Caught in the middle, of course, was the squadron of pointy-headed intellectuals and scientists whose participation, it was hoped, would help shed light and illumination. They got their own noses seriously out of joint when an email written by some hot-headed firefighter besmirching their scientific integrity got leaked.
On any given Sunday, these are tough crowds from which to coax collaboration. Now throw into the mix the collective post-traumatic stress disorder we can safely assume is any firefighters’ neurons at the bargaining table. Add to that a warp-10, up-against-the-wall sense of urgency any eco warrior in the time of Trump must feel. Maybe both sides should be microdosed with psilocybin or some other trendy psychoactive compound now being used to reboot the soul for people facing death, destruction, and despair.
It can be done. State Senator Hannah-Beth Jackson, for example, authored one bill that opens the door to more controlled burns. It also gives fire departments authority to weigh in on planning issues for development in high-fire-risk zones. But Jackson also introduced a bill that creates a new funding stream to enable homeowners to finance the fire-prevention retrofits the enviros want.
Based on California’s most recent climate assessment — released this week — the innate variability of our temperature and precipitation patterns is about to get a whole lot more variable. Our dry periods are going to get more prolonged and violent. Our wet periods will be shorter and more violent. It will be the Pineapple Express versus the Blast Furnace. Under one scenario, the region’s average maximum temperature could go from its historic 68.6 degrees — from 1961 to 1990 — to 75 by the end of the century. Likewise, the number of days we exceed temperature thresholds for “normal” could jump from 4.3 to 33. To paraphrase Bette Davis, it’s going to be a bumpy ride.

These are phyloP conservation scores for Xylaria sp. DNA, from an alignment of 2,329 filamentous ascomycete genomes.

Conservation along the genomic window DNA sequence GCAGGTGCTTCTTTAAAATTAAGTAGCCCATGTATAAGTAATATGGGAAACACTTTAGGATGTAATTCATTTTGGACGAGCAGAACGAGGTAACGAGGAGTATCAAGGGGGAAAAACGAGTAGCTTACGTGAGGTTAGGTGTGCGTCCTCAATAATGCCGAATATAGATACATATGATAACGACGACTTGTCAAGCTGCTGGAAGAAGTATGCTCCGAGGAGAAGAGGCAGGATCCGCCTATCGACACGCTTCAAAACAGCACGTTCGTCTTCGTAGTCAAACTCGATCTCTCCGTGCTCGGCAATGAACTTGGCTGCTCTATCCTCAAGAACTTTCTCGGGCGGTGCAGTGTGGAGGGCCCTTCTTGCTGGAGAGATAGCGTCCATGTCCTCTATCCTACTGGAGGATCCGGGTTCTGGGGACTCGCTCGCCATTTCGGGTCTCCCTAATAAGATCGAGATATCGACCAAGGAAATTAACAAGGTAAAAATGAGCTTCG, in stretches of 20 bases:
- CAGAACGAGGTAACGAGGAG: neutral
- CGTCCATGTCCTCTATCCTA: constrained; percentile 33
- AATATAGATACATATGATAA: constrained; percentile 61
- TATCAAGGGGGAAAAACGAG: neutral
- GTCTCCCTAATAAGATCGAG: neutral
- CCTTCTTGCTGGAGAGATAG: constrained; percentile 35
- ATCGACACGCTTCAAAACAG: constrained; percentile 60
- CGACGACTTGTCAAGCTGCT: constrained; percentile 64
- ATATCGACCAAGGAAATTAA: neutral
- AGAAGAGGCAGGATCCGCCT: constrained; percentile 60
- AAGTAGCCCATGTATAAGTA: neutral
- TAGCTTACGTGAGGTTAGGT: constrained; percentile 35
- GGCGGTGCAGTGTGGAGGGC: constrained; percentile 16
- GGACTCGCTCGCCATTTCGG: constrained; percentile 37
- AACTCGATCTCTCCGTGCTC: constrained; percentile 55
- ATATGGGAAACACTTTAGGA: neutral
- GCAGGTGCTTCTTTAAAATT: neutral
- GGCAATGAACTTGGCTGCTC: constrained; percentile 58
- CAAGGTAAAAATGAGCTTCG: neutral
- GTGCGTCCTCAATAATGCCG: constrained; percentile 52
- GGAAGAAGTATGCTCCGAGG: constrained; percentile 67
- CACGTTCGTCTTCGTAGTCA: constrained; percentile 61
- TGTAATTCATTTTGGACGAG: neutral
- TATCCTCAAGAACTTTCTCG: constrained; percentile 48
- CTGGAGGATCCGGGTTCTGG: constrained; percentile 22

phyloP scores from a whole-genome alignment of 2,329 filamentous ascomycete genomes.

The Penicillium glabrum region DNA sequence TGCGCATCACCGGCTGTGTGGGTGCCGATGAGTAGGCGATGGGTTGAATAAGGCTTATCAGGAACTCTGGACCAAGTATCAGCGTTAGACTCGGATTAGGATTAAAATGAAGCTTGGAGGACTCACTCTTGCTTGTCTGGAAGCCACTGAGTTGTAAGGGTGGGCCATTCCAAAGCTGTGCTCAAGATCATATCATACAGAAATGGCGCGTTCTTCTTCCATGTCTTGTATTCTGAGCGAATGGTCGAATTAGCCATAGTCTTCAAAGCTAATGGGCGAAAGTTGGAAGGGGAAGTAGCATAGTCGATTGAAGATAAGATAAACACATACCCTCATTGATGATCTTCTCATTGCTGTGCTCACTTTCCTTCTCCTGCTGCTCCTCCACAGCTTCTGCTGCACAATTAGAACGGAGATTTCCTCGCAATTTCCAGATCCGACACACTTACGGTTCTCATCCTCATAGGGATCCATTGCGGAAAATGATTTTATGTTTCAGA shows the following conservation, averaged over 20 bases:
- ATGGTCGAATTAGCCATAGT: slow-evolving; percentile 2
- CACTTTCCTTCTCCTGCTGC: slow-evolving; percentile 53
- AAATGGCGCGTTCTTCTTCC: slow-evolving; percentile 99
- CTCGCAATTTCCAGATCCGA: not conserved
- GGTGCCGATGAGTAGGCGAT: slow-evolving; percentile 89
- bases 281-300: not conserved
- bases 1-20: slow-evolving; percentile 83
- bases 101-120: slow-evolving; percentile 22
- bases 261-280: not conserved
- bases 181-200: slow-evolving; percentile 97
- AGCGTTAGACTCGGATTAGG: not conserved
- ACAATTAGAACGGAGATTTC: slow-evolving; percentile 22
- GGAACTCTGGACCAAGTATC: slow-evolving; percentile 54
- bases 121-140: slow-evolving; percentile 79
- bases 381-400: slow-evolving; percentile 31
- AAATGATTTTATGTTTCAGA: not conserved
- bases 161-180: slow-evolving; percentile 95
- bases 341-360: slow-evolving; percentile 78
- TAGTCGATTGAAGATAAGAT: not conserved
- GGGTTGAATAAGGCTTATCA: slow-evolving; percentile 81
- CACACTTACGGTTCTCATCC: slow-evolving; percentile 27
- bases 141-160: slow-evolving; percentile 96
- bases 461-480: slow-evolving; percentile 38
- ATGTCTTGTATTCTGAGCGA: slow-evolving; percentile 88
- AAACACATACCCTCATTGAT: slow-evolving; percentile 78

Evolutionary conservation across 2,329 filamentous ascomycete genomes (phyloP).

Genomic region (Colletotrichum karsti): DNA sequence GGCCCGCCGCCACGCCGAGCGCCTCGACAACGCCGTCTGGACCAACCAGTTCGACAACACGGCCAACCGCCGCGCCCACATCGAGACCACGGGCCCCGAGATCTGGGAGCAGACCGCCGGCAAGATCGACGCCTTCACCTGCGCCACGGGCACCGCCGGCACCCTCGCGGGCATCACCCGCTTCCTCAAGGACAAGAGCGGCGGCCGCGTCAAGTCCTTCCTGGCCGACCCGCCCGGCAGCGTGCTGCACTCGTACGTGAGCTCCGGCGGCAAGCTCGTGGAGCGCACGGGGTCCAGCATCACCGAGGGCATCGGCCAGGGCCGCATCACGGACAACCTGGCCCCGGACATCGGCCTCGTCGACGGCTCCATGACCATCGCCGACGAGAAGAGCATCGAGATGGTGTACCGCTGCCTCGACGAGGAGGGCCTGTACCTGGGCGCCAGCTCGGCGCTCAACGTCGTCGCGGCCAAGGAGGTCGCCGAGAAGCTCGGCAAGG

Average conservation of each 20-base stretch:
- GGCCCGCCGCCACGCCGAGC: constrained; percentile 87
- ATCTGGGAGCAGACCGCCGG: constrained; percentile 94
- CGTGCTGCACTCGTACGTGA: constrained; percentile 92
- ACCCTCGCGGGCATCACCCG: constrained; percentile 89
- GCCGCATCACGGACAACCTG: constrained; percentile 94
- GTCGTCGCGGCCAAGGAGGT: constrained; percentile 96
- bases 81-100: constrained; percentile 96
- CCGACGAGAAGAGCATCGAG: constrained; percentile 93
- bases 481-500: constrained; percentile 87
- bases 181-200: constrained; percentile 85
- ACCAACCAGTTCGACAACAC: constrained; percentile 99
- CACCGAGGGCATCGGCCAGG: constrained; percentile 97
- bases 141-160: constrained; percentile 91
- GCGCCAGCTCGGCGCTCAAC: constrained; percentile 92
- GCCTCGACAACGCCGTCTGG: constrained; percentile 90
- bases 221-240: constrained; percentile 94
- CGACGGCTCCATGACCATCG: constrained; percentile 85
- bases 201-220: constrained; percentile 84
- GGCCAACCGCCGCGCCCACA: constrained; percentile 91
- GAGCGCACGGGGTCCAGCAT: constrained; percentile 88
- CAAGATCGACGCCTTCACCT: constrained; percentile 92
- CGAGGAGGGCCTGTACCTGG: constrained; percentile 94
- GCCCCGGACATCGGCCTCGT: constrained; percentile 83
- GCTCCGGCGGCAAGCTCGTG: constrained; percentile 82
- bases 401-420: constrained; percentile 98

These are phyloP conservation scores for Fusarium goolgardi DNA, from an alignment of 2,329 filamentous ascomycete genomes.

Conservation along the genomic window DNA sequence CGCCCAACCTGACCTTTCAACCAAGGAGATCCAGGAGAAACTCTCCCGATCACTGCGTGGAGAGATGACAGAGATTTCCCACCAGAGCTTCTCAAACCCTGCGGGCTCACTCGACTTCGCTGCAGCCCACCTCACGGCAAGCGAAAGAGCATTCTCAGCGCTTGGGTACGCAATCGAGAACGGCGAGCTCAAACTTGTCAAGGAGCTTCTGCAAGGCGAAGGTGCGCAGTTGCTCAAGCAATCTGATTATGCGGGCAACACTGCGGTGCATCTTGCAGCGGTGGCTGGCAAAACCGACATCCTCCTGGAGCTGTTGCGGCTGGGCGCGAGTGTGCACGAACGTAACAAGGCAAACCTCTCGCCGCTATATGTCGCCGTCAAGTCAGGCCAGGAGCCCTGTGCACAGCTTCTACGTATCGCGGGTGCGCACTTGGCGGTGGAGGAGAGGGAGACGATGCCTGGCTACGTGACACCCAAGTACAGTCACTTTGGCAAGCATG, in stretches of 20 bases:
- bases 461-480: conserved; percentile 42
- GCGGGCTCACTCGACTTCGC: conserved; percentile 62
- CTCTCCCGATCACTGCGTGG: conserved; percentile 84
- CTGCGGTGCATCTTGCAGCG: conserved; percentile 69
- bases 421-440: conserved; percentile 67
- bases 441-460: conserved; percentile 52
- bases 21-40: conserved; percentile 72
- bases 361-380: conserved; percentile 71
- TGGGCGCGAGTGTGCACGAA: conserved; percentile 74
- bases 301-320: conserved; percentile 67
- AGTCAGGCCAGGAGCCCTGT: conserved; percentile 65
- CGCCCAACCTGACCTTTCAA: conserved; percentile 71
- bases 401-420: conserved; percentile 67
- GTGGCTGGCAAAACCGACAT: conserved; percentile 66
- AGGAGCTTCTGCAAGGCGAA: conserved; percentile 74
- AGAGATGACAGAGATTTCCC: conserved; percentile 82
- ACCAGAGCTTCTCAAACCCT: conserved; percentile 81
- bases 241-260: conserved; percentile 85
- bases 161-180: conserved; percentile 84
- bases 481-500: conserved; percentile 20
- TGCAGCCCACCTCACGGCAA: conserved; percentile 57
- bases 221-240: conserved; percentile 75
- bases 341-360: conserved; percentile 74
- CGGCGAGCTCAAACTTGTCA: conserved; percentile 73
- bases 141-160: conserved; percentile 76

This week, organizers of the Live Oak Music Festival announced they were moving their annual music extravaganza an hour north; their campgrounds on San Marcos Road will be needed, they explained, as a base camp for firefighters. In Lompoc, authorities are clearing camps of homeless people from the banks of the Santa Ynez River in part because there have been 28 fires there the past year, just three the past week. In September, a group of politically connected, privately funded, big-shoed bigwigs — Santa Barbara Independent investor and former publisher Joe Lee Cole among them — will go public with plans to place a series of giant steel hairnets over the steep creek channels that funnel water, mud, and boulders the size of barns down the slopes behind Montecito. Their hope is to get some “net curtains” installed before this winter’s anticipated El Niño rains can strike and trigger yet another avalanche of death and destruction.
Does this plan make any sense? Under what circumstances? Maybe we should talk.
Like I said, I wasn’t in the room when the argument exploded. But if we don’t get over it, it’s only a matter of time — but not much — before we no longer have a room in which to bicker.